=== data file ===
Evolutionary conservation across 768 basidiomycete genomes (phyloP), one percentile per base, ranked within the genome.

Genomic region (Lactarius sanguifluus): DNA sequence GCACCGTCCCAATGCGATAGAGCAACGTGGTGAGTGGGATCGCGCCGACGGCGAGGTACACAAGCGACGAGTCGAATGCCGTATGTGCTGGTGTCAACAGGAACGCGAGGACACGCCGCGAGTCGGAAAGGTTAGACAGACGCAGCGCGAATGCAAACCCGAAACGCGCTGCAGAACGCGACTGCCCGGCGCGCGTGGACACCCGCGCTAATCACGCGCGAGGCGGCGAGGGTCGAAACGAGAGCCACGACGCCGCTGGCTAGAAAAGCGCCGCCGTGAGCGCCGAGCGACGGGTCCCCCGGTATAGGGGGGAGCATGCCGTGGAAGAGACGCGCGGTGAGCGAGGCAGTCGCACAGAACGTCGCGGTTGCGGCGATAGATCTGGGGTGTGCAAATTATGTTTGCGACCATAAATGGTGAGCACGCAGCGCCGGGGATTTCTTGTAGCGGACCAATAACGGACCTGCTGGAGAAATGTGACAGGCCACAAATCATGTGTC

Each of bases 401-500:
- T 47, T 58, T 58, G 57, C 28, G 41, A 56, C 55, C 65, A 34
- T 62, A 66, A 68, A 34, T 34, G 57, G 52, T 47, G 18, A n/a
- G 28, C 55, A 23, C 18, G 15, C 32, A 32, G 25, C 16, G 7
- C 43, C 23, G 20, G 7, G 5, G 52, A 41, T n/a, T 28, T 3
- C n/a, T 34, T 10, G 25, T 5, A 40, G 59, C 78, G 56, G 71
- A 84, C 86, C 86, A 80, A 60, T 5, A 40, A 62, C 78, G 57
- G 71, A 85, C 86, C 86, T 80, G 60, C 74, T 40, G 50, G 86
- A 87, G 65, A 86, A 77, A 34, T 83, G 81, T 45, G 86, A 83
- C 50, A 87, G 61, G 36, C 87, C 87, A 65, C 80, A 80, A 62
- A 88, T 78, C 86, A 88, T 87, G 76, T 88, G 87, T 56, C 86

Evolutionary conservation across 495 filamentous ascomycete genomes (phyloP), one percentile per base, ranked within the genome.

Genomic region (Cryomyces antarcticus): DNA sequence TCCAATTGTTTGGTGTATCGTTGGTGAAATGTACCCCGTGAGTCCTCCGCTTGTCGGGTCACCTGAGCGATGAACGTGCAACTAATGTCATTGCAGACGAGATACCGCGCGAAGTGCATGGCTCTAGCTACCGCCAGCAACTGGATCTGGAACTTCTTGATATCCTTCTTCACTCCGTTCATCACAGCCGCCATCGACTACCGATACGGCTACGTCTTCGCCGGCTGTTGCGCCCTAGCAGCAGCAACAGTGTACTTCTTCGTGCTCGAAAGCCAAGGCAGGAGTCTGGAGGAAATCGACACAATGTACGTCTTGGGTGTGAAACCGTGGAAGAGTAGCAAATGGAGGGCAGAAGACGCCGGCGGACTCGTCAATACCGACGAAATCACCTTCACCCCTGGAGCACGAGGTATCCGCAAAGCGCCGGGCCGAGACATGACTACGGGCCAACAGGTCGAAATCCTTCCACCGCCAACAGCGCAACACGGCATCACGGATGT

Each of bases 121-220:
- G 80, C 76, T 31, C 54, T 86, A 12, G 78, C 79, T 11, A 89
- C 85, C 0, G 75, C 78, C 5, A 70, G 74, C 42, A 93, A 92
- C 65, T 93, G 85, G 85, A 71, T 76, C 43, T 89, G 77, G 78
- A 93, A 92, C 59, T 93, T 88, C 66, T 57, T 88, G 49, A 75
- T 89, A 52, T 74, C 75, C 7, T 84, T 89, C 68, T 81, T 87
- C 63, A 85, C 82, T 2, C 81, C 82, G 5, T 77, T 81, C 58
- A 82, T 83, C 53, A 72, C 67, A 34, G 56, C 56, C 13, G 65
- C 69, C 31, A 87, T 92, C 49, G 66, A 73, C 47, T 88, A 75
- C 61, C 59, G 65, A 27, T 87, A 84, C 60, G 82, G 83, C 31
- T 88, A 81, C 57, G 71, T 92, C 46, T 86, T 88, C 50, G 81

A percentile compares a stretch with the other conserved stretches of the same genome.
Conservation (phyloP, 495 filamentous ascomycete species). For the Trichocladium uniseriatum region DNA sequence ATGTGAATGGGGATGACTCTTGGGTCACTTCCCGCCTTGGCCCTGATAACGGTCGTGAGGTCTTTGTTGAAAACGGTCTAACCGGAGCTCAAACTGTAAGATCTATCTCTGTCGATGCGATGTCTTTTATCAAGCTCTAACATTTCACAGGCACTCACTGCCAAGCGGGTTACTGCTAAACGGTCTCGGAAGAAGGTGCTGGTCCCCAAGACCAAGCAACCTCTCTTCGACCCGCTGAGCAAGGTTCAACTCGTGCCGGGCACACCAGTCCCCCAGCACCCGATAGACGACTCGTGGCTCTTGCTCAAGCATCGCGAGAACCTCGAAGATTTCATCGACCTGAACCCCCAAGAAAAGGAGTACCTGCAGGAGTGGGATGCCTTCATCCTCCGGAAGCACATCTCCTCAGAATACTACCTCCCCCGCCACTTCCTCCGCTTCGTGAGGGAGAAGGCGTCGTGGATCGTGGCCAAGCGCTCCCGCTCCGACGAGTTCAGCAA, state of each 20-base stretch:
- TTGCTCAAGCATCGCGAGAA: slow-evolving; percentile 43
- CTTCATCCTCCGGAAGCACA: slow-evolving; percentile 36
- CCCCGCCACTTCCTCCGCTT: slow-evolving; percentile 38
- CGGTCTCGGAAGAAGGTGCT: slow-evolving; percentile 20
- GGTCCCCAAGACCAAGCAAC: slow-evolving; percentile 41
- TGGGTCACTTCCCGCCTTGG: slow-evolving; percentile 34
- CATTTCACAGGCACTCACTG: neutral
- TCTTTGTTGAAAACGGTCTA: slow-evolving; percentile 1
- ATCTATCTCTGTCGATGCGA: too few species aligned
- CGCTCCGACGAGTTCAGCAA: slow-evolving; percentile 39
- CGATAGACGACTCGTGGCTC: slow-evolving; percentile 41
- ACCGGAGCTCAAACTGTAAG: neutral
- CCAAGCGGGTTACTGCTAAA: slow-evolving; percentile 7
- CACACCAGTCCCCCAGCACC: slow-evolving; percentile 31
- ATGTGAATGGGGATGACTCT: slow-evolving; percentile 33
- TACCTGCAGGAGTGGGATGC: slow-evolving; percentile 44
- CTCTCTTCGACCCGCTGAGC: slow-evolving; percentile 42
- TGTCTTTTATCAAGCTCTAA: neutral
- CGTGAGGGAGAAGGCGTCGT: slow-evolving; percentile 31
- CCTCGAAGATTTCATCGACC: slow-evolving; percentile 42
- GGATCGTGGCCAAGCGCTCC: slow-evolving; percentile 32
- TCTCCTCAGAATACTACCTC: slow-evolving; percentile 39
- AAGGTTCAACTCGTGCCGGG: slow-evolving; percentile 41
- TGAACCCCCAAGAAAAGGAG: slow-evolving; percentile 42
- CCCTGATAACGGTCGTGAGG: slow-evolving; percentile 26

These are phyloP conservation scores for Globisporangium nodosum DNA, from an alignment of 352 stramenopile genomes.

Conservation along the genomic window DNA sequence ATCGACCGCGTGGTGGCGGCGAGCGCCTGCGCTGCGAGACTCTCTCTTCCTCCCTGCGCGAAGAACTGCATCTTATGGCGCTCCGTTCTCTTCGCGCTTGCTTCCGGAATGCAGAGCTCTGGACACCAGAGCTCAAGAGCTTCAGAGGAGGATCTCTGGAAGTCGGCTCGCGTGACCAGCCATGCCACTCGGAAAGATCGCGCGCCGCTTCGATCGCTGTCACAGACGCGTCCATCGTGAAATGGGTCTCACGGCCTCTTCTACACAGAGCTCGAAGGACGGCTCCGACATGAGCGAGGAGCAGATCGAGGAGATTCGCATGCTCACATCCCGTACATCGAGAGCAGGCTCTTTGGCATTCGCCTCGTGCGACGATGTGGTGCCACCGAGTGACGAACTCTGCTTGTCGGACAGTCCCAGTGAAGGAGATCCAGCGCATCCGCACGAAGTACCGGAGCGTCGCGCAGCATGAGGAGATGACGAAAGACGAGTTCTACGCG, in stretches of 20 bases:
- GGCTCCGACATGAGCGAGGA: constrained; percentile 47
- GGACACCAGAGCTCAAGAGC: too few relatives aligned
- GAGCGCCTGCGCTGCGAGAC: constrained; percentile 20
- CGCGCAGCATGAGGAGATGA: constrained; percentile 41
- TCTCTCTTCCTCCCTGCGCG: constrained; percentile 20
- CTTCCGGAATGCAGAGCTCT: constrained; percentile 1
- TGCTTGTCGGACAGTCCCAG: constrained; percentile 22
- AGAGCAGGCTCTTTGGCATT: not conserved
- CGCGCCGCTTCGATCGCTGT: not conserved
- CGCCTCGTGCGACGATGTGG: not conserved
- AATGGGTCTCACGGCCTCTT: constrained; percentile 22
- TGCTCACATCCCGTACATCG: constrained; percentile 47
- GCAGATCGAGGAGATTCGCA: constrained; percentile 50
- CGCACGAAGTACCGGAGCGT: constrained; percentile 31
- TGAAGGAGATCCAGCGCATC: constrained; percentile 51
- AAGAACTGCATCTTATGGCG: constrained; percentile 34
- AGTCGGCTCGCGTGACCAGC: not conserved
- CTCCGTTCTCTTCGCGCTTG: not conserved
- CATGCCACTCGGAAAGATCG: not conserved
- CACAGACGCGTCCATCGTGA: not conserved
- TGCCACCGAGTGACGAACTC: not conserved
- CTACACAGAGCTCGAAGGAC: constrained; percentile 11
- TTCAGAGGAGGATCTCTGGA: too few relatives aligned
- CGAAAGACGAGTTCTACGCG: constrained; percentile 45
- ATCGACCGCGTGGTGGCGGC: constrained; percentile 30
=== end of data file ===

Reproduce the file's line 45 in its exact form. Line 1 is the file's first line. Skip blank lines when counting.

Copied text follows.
- CTCTCTTCGACCCGCTGAGC: slow-evolving; percentile 42